Some gearheads seek out period-correct hose clamps and original generators to score points with the purists, while others just want to have fun with their cars. With a car like our ’57 Chevy, there’s not much that hasn’t already been done to make it stand out, so we’re building ours to suit our personal fancy. These cars are meant to be driven, and with that in mind, we need to keep an eye on the vitals. One thing that vehicles of this vintage lack is accurate instrumentation. If you’re OK with “C” and “H” as engine temperature information, the factory gauges will suffice. The factory setup also includes a speedometer and a fuel level gauge. Today, we expect to see these plus a tachometer, voltmeter, and oil pressure at minimum.
We chose to replace the factory grimy gauges with a kit from Dakota Digital. You may know them for their original all-digital blue digit readout displays, but they also have quite a variety of options for these classics. We opted for the VHX kit (PN VHX-57C), which replaces the speedometer, the two smaller gauges in the main dash insert behind the wheel, and the clock in the right side of the dash. It features lit needles, blacklit faces, and digital LCD screens for a variety of readings. The analog dials’ inputs come from modern sensors that deliver more stable readings than the sensors of yesterday. Our kit came with a 160-mph speedometer, 8,000-rpm tachometer, water temperature, oil pressure, voltmeter, fuel level, and two digital readout fields. These fields can be programed to read as a clock, hour-meter, 0-60-mph timer, 1/4-mile timer, 1/4-mile speed, high speed recall, and high rpm recall. Dakota Digital supplies all the wiring, sensors, and hardware to get these gauges in and working. Since we’re not using the drivetrain that’s currently in the car, we weren’t able to demonstrate how to install the speedometer and transmission functions. The speedometer, which was originally cable driven, will now be using Dakota Digital’s GPS interface. The automatic transmission sensor for full-word readout is also available to further customize the installation.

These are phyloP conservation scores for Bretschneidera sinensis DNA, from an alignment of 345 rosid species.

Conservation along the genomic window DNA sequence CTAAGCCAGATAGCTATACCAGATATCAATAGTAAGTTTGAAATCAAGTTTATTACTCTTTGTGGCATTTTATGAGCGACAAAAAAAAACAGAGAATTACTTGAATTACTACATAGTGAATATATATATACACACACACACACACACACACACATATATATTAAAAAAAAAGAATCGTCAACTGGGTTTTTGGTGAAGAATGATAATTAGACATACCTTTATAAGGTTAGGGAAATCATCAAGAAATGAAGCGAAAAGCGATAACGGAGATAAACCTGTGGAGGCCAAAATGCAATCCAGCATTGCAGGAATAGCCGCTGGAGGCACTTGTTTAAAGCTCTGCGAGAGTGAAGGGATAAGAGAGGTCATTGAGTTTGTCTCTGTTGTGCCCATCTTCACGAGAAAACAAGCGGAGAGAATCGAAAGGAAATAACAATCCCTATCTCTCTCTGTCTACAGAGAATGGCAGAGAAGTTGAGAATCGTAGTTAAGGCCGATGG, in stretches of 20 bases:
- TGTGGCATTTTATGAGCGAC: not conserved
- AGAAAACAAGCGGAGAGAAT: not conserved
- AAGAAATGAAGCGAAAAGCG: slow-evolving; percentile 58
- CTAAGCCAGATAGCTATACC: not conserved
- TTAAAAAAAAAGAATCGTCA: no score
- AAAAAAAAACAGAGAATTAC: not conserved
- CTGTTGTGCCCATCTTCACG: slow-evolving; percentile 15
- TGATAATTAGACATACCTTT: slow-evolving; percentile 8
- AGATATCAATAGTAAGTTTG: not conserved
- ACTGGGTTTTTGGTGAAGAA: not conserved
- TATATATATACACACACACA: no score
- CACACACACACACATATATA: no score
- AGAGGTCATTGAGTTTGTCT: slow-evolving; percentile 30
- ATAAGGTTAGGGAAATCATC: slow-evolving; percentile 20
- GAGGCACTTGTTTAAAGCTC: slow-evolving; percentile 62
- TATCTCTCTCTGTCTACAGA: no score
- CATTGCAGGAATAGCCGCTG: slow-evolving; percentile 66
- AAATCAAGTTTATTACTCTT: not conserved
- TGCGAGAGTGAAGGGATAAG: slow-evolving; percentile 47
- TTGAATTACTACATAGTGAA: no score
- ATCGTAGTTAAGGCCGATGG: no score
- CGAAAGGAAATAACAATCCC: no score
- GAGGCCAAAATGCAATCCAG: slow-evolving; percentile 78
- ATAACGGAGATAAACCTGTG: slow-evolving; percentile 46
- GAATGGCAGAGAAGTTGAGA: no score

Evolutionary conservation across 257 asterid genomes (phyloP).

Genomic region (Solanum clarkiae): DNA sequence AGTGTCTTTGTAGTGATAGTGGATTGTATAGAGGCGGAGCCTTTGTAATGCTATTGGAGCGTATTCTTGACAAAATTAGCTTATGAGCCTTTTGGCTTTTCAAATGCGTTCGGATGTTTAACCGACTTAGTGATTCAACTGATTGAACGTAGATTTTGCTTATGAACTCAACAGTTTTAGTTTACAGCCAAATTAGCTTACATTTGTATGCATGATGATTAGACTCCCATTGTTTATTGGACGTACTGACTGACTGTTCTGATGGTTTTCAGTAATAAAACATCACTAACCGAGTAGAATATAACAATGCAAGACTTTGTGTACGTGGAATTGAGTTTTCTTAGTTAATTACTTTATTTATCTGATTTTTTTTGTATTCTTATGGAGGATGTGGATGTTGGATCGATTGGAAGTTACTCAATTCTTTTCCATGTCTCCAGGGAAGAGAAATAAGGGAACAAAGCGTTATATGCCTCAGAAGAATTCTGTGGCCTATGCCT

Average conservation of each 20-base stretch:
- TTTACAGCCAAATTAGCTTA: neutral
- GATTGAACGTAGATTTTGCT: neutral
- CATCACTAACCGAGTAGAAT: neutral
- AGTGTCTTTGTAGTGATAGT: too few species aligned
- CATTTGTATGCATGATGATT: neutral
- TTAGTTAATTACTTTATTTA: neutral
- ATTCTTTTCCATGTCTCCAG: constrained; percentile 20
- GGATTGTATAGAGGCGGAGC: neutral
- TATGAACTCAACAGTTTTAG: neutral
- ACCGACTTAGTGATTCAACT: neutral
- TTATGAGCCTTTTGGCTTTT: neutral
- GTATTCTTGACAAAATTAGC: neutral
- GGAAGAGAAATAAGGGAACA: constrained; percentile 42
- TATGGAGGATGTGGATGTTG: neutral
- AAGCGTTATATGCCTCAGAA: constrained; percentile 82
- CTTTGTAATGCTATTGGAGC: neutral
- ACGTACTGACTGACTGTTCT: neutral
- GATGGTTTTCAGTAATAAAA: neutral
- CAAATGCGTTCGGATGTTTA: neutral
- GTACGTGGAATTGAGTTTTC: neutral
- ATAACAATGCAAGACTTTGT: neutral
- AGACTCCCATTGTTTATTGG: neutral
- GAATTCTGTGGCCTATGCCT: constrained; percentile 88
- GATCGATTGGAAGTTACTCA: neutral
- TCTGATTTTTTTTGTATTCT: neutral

With about three hours of installation time into this, we have gotten everything to work properly without a hitch. The icing on the cake was a matching analog clock to sit in the dash, replacing the factory unit. A digital clock is also available for the same location for another level of modern-day coolness.
01. We begin taking out the original dash by removing the Philips head screws along the underside.
02. Once the cluster is free, we disconnected the speedometer cable and cut the wires, leaving more length on the car side. We labeled the cut wires for later use; we will reuse the dash light power and key-on power wires.
03. With the original cluster on the bench, we started disassembly to make way for the new Dakota Digital parts. First, we removed the retainers for the indicator lights.
04. Next, we removed the backing to the speedometer, revealing the odometer assembly and numbered speedometer lens.
05. Here are the new gauges that include the central speedometer, tachometer, voltmeter, and fuel level, as well as the peripheral oil pressure and engine temperature gauges.
06. Before the center gauge drops in we reinstall the trim ring.
07. The gauge drops in behind the trim ring. Make sure to keep the wiring ribbon from dropping into the gauge pocket.
08. The center gauge and two smaller gauges are retained by supplied Phillips head screws.
09. Once the gauges are in place the wiring ribbons are connected.
10. The factory indicator lenses are replaced by Dakota Digital’s blackout lenses. The retainers are reinstalled the same way they came out, with a single flathead screw each.
11. Before the cluster goes back in we hook up the CAT-5 cable that connects the cluster to the control module.
12. All the signal wires and power wires connect to the control module and are retained by flathead screws.
13. The control module needs to be located in a cool, dry place like on the cabin side of the firewall or in the glovebox. We installed ours under the factory fuse box.
14. We installed the water temperature sensor into the intake manifold next to the thermostat housing. The kit includes a number of adapters that allow you to install it in various watery locations.
15. The oil pressure signal comes from the passage at the rear of the block just behind the intake manifold deck sealing surface.
16. Different ignition types will dictate where the tachometer signal will come from. In our case, we used the tachometer signal tab attached to the distributor cap.
17. You only need to have basic wiring skills to perform this installation yourself. All that’s required is to strip the ends, attach the wires to the freshly installed sensors, distributor lead, headlight switch, 12-volt power, ignition-triggered power, and ground. The sensors are a simple plug-in style using the supplied harness, making the install even easier.
18. Now that everything is buttoned up, we can step back and take a look at the finished product. The new gauges look right at home in the vintage pod and function beautifully.